I left my bike parked in front of the vacant house on Garlow while I walked across the street to deliver three papers to a group of apartments. When I came back I realized the white house with the peeling paint was no longer vacant. Tommy Everett was just pushing my bike - newspapers and all - into the neighbor’s fish pond. “Hey!” I yelled, secretly glad that he turned and ran back into the dilapidated rental home before he could beat me up. I had a hard time pulling the bike out of the water. Landscaping plants, weeds and dead water lilies tangled around the handlebars like fishing nets. When I finally got the bike onto dry ground my newspapers were gone. “Looking for these?” Ug Lee appeared and handed me the green canvas bags with Vanishing River Tribune printed in bold yellow letters on the sides. “I think I pulled them out before they got too wet!”
Before that day I don’t think I ever knew exactly where the monster-of-the-seventh-grade lived. She had only been in Cloverdale for six weeks and we all just took it for granted that the she-beast slept in the dark dungeon of a mossy castle on a foggy hill somewhere, not in an unfinished basement-house in a lot overgrown with weeds on west Garlow. I would have grabbed the newspapers and ran, but my legs felt weak. I sat down on the un-mowed lawn instead. She was right the newspapers were miraculously dry except for the two on the top. They were the overprints the newspaper company always sent along … just in case and prospective customers were interested.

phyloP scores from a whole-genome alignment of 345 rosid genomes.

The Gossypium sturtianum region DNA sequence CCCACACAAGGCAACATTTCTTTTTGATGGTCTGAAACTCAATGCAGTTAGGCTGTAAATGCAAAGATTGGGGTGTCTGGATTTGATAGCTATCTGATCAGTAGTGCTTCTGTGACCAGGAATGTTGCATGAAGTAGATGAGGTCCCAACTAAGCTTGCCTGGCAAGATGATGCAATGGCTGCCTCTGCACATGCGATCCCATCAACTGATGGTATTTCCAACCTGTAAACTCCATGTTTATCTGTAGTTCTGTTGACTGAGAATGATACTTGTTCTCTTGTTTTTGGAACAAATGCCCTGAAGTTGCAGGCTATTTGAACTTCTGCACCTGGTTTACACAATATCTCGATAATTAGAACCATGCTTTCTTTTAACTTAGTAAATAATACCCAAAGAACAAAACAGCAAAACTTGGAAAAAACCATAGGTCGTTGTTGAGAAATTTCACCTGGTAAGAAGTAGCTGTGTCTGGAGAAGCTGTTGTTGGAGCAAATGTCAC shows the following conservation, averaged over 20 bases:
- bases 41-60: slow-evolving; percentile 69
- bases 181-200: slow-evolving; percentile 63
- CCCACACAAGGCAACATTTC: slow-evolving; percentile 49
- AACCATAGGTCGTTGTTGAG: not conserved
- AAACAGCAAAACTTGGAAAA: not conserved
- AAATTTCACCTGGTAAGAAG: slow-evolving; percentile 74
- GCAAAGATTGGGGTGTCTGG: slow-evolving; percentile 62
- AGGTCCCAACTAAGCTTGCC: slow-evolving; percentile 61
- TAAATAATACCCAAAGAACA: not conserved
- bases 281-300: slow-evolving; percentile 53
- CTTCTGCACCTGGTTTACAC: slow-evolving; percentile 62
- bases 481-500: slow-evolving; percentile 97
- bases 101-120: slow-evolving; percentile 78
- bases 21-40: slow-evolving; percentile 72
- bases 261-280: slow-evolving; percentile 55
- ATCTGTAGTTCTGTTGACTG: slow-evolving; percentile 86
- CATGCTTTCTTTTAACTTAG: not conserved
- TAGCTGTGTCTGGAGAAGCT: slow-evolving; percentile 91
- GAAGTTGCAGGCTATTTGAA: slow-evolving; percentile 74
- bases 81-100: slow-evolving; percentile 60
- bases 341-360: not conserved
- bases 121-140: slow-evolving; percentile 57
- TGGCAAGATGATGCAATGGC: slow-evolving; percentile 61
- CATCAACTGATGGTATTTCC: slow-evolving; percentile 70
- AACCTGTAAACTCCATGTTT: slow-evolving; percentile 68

“I’ll take this one for my trouble,” Ug said pulling the soggy paper out of my hand. “You still have one extra and I’ve been wanting to find out more about the community I’m living in.”
My train of thought had derailed and didn’t know what to say. “Nice place you have here.” The instant the words left my mouth I felt like a stupid jerk.
Ug shook her head and smiled. Her lips looked like they belonged on a large sea-fish. “It was left to my family by my uncle,” she said. “My father plans to restore the gardens and the fountain when he has the time … and the money.”
            “I better go; I’m going to be late … thank you!” I gulped as I hung the bags back on my bike.
            “Thanks for the delivery, Jeffery Roland Bland.” She said as she held up her free newspaper.
I peddled away as fast as I could without actually looking like I was speeding. I don’t know how the newspapers stayed so dry I had watched the entire bike go underwater. And how did she know how many extra papers I had? I shivered as I peddled down the street. My wet tires left wiggly water lines on the sidewalk. And she knew my name … that was the scariest thing of all. She knew the name only my mother and grandmother ever called me.